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Discussion Starter · #1 ·
My assumtions and please correct me if I am off target. I do heatpress vinyl and am very familiar with this process. When printing on transfer paper with sublimation...you heatpress the transfer and completely remove the paper. The only thing transfered is the design to the blank. Problem is I cant use 100% cotton blanks...is this correct? When creating transfer with pigmented inks....I need to cut out the transfer and when pressing, a backing stays on the shirt resulting in an outline of the design. With this process I can use 100% cotton shirts. Is this correct? Is there a transfer printing method that just delivers the design to the blank like sublimation that I can use 100% cotton blanks? Hope I got that fairly clear for a response?? Thanks!!!
 

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Is there a transfer printing method that just delivers the design to the blank like sublimation that I can use 100% cotton blanks?
I'm no heat press expert by any means, but it sounds like you're looking for plastisol transfers (like those you can get from silvermountaingraphics).
 

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Discussion Starter · #3 ·
Rodney said:
I'm no heat press expert by any means, but it sounds like you're looking for plastisol transfers (like those you can get from silvermountaingraphics).
Thanks Rodney...obviously you have an idea of what I am looking for. Transfers that have no transfer paper border. I wi;ll look into your recommendation and see if I can get some education. Would really not like to have anything done outside...rather be in control of my own production and time schedule. I do complete custom work on the spot with heatpress vinyl but sure would like the ability to do the same in multi color or without the weeding process. At events time is everything....we are doing vinyl graphics at the same time as vinyl heatpress...so nice just to have the printer running while I am doing something else. Anyone else with suggestions or ideas please hit me!!!
 

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As far as I know you have the pros/cons down accurately.

There are specific shirts made for dye sub that have cotton inners (for customer comfort) and polyester outers (for printing on), but they're not cheap.
 

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Discussion Starter · #5 ·
Solmu said:
As far as I know you have the pros/cons down accurately.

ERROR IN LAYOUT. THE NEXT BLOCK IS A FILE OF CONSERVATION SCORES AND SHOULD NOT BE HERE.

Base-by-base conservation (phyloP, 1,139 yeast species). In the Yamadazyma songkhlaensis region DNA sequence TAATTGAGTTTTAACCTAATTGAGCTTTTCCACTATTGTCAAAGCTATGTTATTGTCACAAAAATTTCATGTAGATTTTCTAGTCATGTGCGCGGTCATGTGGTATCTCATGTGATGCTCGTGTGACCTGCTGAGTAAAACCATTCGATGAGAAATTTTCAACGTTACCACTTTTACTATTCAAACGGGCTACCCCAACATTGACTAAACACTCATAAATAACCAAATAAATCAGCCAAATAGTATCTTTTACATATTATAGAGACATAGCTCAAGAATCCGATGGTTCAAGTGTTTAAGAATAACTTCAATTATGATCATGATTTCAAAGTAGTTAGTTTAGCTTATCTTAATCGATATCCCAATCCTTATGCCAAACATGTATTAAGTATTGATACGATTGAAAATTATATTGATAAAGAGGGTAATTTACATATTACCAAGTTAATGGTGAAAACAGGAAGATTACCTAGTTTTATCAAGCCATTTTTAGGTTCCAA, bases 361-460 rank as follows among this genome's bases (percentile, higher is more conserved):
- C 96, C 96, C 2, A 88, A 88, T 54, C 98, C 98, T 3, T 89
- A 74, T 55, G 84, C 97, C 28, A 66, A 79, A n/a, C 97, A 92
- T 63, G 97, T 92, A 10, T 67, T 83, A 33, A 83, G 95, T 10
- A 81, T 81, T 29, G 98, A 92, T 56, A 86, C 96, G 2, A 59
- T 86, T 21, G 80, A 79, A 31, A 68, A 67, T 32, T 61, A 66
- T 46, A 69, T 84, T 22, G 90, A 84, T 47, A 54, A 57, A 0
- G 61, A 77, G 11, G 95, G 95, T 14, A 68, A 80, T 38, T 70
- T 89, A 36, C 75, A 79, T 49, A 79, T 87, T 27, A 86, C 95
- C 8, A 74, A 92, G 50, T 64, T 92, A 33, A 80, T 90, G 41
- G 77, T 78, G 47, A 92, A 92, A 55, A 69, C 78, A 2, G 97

There are specific shirts made for dye sub that have cotton inners (for customer comfort) and polyester outers (for printing on), but they're not cheap.
That really is the problem period!!!! The two ply shirts are expensive and I dont think what customers would actually want to put on thier bodies. I hate polyester and blended shirts...especially outside in the sun and heat!!!!
 

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You're probably going to have to stick with vinyl/digital transfer/plastisol then. If you try different brands of transfer paper you might find one that is more to your liking than others.
 

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By the way... I thought I read somewhere that digital transfers adhere better to poly also - is this incorrect? It certainly doesn't get mentioned a lot, so maybe I'm mistaken.
 

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Discussion Starter · #8 ·
I think you are correct on the poly thing. I am looking for more developement in this technology as I am with DGP. Sublimation looks real good but the fabric choice is way wrong.
 

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So sublimation transfers just put the design onto the shirt..without the trasnparent backing?

Do you need a special heat press for this??
 

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So sublimation transfers just put the design onto the shirt..without the trasnparent backing?
Dye sublimation actually puts the design INTO the garment. However, you have to use a special t-shirt type (polyester blend) and it doesn't work with dark color shirts.

If you buy a white t-shirt from zazzle.com (with something printed on it), you'll see the feel and quality of dye sub.

Here's a good article on what it is:
http://www.dyesub.org/articles/dyesubwhatisit.htm

And one on what you would need to do dye sub printing:
http://www.dyesub.org/articles/whatdoineed.php
 

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Rodney...if you are ever in NYC area...remind me to buy you a drink!..lol

Thanks Again!
 

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Ken Styles said:
Do you need a special heat press for this??
Nope.


The results of dye sublimation are, in ideal conditions, very good. I have a couple of dye sub samples I'm doing some test washes on (along with my screenprinting test prints), so hopefully I'll put some scans up eventually.
 
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